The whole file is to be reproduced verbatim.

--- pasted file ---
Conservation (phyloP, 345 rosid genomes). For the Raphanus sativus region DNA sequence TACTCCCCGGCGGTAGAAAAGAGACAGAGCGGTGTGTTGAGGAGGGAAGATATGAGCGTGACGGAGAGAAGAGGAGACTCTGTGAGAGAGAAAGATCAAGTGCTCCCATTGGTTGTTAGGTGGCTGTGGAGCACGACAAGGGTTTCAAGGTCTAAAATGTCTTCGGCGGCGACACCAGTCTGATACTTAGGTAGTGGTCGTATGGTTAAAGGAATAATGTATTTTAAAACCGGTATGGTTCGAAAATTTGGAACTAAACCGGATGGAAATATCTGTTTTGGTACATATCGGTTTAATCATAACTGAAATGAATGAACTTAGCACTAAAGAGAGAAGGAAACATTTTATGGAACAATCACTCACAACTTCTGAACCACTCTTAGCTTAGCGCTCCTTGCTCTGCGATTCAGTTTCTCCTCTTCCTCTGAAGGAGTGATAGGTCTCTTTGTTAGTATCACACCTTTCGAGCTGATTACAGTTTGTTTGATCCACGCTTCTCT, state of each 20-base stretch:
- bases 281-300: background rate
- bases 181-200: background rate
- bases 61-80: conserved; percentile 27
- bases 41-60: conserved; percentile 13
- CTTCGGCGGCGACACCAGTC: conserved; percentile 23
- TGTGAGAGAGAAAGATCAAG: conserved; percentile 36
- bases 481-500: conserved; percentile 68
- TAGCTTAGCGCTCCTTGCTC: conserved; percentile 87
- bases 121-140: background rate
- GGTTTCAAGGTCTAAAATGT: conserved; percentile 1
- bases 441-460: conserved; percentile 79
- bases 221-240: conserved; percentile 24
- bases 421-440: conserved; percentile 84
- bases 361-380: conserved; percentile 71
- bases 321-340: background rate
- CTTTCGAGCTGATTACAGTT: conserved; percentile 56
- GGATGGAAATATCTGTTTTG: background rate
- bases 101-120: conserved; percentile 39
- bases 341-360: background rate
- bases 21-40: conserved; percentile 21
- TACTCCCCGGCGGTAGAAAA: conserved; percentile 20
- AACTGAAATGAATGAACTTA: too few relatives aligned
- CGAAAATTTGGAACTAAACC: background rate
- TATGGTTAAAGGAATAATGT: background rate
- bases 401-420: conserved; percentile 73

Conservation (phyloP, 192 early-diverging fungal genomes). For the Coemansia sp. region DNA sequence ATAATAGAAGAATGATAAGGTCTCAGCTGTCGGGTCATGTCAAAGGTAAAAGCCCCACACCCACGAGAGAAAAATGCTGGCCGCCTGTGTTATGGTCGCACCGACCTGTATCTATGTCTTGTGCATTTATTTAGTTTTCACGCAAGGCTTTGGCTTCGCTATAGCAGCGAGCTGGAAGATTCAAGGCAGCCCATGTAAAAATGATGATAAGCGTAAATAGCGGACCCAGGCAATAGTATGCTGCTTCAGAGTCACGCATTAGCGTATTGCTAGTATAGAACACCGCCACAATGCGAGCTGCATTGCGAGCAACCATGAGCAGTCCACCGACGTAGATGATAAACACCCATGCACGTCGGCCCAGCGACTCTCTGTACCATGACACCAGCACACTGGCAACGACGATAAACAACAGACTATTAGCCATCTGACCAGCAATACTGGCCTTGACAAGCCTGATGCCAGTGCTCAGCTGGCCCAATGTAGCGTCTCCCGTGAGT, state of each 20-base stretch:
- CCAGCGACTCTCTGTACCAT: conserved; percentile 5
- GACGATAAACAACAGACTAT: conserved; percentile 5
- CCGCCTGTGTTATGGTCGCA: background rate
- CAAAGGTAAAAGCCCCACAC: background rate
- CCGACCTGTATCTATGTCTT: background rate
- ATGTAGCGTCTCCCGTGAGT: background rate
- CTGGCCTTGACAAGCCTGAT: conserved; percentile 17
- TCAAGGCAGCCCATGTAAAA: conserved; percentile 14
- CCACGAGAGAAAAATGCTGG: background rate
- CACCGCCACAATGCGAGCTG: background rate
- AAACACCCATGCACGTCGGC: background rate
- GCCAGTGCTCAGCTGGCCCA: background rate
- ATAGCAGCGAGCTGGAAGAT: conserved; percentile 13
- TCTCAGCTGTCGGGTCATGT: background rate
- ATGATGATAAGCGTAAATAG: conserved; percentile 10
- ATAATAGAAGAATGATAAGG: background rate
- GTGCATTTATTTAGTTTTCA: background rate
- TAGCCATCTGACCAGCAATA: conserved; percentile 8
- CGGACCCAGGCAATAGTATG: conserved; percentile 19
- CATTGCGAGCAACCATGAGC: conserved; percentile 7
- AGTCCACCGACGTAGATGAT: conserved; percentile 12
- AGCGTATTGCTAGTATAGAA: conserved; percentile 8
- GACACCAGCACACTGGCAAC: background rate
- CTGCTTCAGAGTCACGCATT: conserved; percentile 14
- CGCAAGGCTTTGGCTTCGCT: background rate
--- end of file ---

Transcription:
Conservation (phyloP, 345 rosid genomes). For the Raphanus sativus region DNA sequence TACTCCCCGGCGGTAGAAAAGAGACAGAGCGGTGTGTTGAGGAGGGAAGATATGAGCGTGACGGAGAGAAGAGGAGACTCTGTGAGAGAGAAAGATCAAGTGCTCCCATTGGTTGTTAGGTGGCTGTGGAGCACGACAAGGGTTTCAAGGTCTAAAATGTCTTCGGCGGCGACACCAGTCTGATACTTAGGTAGTGGTCGTATGGTTAAAGGAATAATGTATTTTAAAACCGGTATGGTTCGAAAATTTGGAACTAAACCGGATGGAAATATCTGTTTTGGTACATATCGGTTTAATCATAACTGAAATGAATGAACTTAGCACTAAAGAGAGAAGGAAACATTTTATGGAACAATCACTCACAACTTCTGAACCACTCTTAGCTTAGCGCTCCTTGCTCTGCGATTCAGTTTCTCCTCTTCCTCTGAAGGAGTGATAGGTCTCTTTGTTAGTATCACACCTTTCGAGCTGATTACAGTTTGTTTGATCCACGCTTCTCT, state of each 20-base stretch:
- bases 281-300: background rate
- bases 181-200: background rate
- bases 61-80: conserved; percentile 27
- bases 41-60: conserved; percentile 13
- CTTCGGCGGCGACACCAGTC: conserved; percentile 23
- TGTGAGAGAGAAAGATCAAG: conserved; percentile 36
- bases 481-500: conserved; percentile 68
- TAGCTTAGCGCTCCTTGCTC: conserved; percentile 87
- bases 121-140: background rate
- GGTTTCAAGGTCTAAAATGT: conserved; percentile 1
- bases 441-460: conserved; percentile 79
- bases 221-240: conserved; percentile 24
- bases 421-440: conserved; percentile 84
- bases 361-380: conserved; percentile 71
- bases 321-340: background rate
- CTTTCGAGCTGATTACAGTT: conserved; percentile 56
- GGATGGAAATATCTGTTTTG: background rate
- bases 101-120: conserved; percentile 39
- bases 341-360: background rate
- bases 21-40: conserved; percentile 21
- TACTCCCCGGCGGTAGAAAA: conserved; percentile 20
- AACTGAAATGAATGAACTTA: too few relatives aligned
- CGAAAATTTGGAACTAAACC: background rate
- TATGGTTAAAGGAATAATGT: background rate
- bases 401-420: conserved; percentile 73

Conservation (phyloP, 192 early-diverging fungal genomes). For the Coemansia sp. region DNA sequence ATAATAGAAGAATGATAAGGTCTCAGCTGTCGGGTCATGTCAAAGGTAAAAGCCCCACACCCACGAGAGAAAAATGCTGGCCGCCTGTGTTATGGTCGCACCGACCTGTATCTATGTCTTGTGCATTTATTTAGTTTTCACGCAAGGCTTTGGCTTCGCTATAGCAGCGAGCTGGAAGATTCAAGGCAGCCCATGTAAAAATGATGATAAGCGTAAATAGCGGACCCAGGCAATAGTATGCTGCTTCAGAGTCACGCATTAGCGTATTGCTAGTATAGAACACCGCCACAATGCGAGCTGCATTGCGAGCAACCATGAGCAGTCCACCGACGTAGATGATAAACACCCATGCACGTCGGCCCAGCGACTCTCTGTACCATGACACCAGCACACTGGCAACGACGATAAACAACAGACTATTAGCCATCTGACCAGCAATACTGGCCTTGACAAGCCTGATGCCAGTGCTCAGCTGGCCCAATGTAGCGTCTCCCGTGAGT, state of each 20-base stretch:
- CCAGCGACTCTCTGTACCAT: conserved; percentile 5
- GACGATAAACAACAGACTAT: conserved; percentile 5
- CCGCCTGTGTTATGGTCGCA: background rate
- CAAAGGTAAAAGCCCCACAC: background rate
- CCGACCTGTATCTATGTCTT: background rate
- ATGTAGCGTCTCCCGTGAGT: background rate
- CTGGCCTTGACAAGCCTGAT: conserved; percentile 17
- TCAAGGCAGCCCATGTAAAA: conserved; percentile 14
- CCACGAGAGAAAAATGCTGG: background rate
- CACCGCCACAATGCGAGCTG: background rate
- AAACACCCATGCACGTCGGC: background rate
- GCCAGTGCTCAGCTGGCCCA: background rate
- ATAGCAGCGAGCTGGAAGAT: conserved; percentile 13
- TCTCAGCTGTCGGGTCATGT: background rate
- ATGATGATAAGCGTAAATAG: conserved; percentile 10
- ATAATAGAAGAATGATAAGG: background rate
- GTGCATTTATTTAGTTTTCA: background rate
- TAGCCATCTGACCAGCAATA: conserved; percentile 8
- CGGACCCAGGCAATAGTATG: conserved; percentile 19
- CATTGCGAGCAACCATGAGC: conserved; percentile 7
- AGTCCACCGACGTAGATGAT: conserved; percentile 12
- AGCGTATTGCTAGTATAGAA: conserved; percentile 8
- GACACCAGCACACTGGCAAC: background rate
- CTGCTTCAGAGTCACGCATT: conserved; percentile 14
- CGCAAGGCTTTGGCTTCGCT: background rate